3 Comments How code generation breaks YAGNI - 01/19/09

My post-title was getting too long, so I’ll just finish it here:

… and what you should do about it!

Actually, this is a bit of a follow up to post to my post about design principles. I felt I had something more to say about YAGNI in combination with software factories. Not very long ago, I talked about a software factory I layed my hands on.
Now, I’ve had the chance to mess around with it a little more.

Imagine starting a new project with a software factory. It generates a lot of code. Some of it usefull, some of it not very.
I’m asking two questions:
1) What code is actually usefull? => It depends on the case
2) What code is not usefull at all? => It depends on the case

According to YAGNI, we shouldn’t be writing code that we’re not going to use. But in this case, a lot of code we’re not going to use, has already been generated by the software factory. So the software factory breaks the YAGNI principle.
I don’t find it abnormal that the code generated by a SF breaks the YAGNI principle, but that doesn’t mean it’s OK to keep the code breaking YAGNI when using a SF!

Why does a SF break the principle?

A software factory, solves a common problem. But as we all know, every problem domain, has exceptions. A software factory will only be able to solve that what’s -generally- the same over all cases, thus the solution offered by the SF, will not be entirely correct in all cases.
Since we’re not starting from scratch with the codebase, the developer can’t avoid breaking the principle, since it’s the SF that breaks it. But as I said, that doesn’t mean it’s ok. While in cases we don’t use a SF, it’s the developer’s responsibility not to break the principle, now it’s the developer’s responsibility to clean up the mess the SF made.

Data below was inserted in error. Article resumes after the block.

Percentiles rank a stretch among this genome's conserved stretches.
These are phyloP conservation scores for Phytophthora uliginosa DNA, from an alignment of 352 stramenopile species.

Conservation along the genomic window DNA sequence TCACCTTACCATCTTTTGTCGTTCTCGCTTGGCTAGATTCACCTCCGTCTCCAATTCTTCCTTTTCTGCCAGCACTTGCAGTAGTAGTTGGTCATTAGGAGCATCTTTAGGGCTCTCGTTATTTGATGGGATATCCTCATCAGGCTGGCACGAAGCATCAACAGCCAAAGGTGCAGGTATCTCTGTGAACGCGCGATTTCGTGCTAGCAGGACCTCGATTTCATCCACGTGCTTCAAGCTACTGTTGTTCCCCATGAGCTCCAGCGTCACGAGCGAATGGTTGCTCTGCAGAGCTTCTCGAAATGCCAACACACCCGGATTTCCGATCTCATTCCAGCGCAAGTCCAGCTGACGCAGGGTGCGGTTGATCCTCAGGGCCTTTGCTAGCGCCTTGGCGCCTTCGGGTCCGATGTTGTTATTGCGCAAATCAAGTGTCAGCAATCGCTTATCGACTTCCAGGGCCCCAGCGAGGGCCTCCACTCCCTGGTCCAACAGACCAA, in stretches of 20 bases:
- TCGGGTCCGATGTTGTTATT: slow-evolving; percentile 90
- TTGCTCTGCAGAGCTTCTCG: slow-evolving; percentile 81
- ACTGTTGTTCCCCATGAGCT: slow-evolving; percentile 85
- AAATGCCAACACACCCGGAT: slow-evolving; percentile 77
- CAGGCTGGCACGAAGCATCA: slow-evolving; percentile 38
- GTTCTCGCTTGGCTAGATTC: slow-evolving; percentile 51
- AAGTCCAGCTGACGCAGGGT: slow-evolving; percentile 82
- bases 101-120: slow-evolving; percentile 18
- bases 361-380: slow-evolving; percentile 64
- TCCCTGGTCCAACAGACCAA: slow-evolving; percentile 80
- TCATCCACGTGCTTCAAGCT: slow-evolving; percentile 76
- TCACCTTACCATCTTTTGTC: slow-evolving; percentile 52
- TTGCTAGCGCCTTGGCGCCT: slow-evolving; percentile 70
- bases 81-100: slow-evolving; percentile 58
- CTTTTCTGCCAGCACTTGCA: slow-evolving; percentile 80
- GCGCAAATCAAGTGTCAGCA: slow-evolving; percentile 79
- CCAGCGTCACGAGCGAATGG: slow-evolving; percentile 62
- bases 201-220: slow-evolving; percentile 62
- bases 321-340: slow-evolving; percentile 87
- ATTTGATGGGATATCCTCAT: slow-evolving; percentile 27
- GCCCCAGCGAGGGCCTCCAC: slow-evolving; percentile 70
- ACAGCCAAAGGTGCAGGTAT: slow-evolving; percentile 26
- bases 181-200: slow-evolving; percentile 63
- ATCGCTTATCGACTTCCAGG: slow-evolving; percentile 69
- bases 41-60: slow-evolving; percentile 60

Time to refactor the software factory?

If the SF is generating code that breaks YAGNI, doesn’t that mean it’s time to refactor? Well, yes and no. The SF is nothing more than an existing codebase, just like any other one. So it evolves with time, and like in every project, it also needs it’s refactoring love once in a while. We all know refactoring is a good thing.
During your refactoring-time, you could take into account what code to add, but most importantly since I’m talking about YAGNI here, what code to remove.
But that’s not an easy decision, since that code is usefull in one project, but not in the other one. The only code you can delete without thinking about it twice, is the code that’s just -never- used.
The code that deserves some serious brainstorming, headaches and analysis, is the code that is used in less than 80% of the cases.

The SF guys might be thinking: 80%??? Then you’re taking away 20% of value? And I’ll say, no, I’m not at all. I’m taking away the code, that is an added value for 20% of your projects, but that is an added misvalue (i had to give the kid a name) for the other 80% of the projects! I must say the developers that created this SF, thought about YAGNI carefully. If you only have about 20% that is YAGNI-code in code generated by a SF, I think we can say we’ve got ourselves a powerfull thingie here.

But still, you’ve got that overhead. That 20% of other code that’s only used in special cases.
You can’t delete it, still it bothers the hell out of you. And more important, it breaks the YAGNI principle! It makes your code base too big for nothing, and sometimes very confusing to work with.

Things I think should not be generated in the SF

- method overrides that only call your base implemenation: override them when you need them, typing “identifier override methodName” is not that hard, is it?
- tests that aren’t testing anything but prepare your mocks and variables: you could still have this partly handled by the SF, by creating a recipe for them

I’m sure I can add things, but these are the most obvious ones I’ve seen until now.

So what do we do about it?

Well, in my suggestion, I would just leave it in there… But not until the end of time!
You have to pay off your technical debt, and in this case it means you have to remove all YAGNI code! Plan some time to do this after you’ve finished a user story. If this seems to be too often, and you’re not removing hardly any code, you could choose to do this after each iteration. But don’t prolong it more than that, or you’ll end up not doing it at all, since it will take too much time to do it all in one go.

You’ll think, but what if I need that code in another user story, or an upcoming iteration? That’s where you’re breaking the principle. No excuses. After you’ve finished a user story or an interation, and you haven’t used the code, the chance you will be using it all, decreases a lot.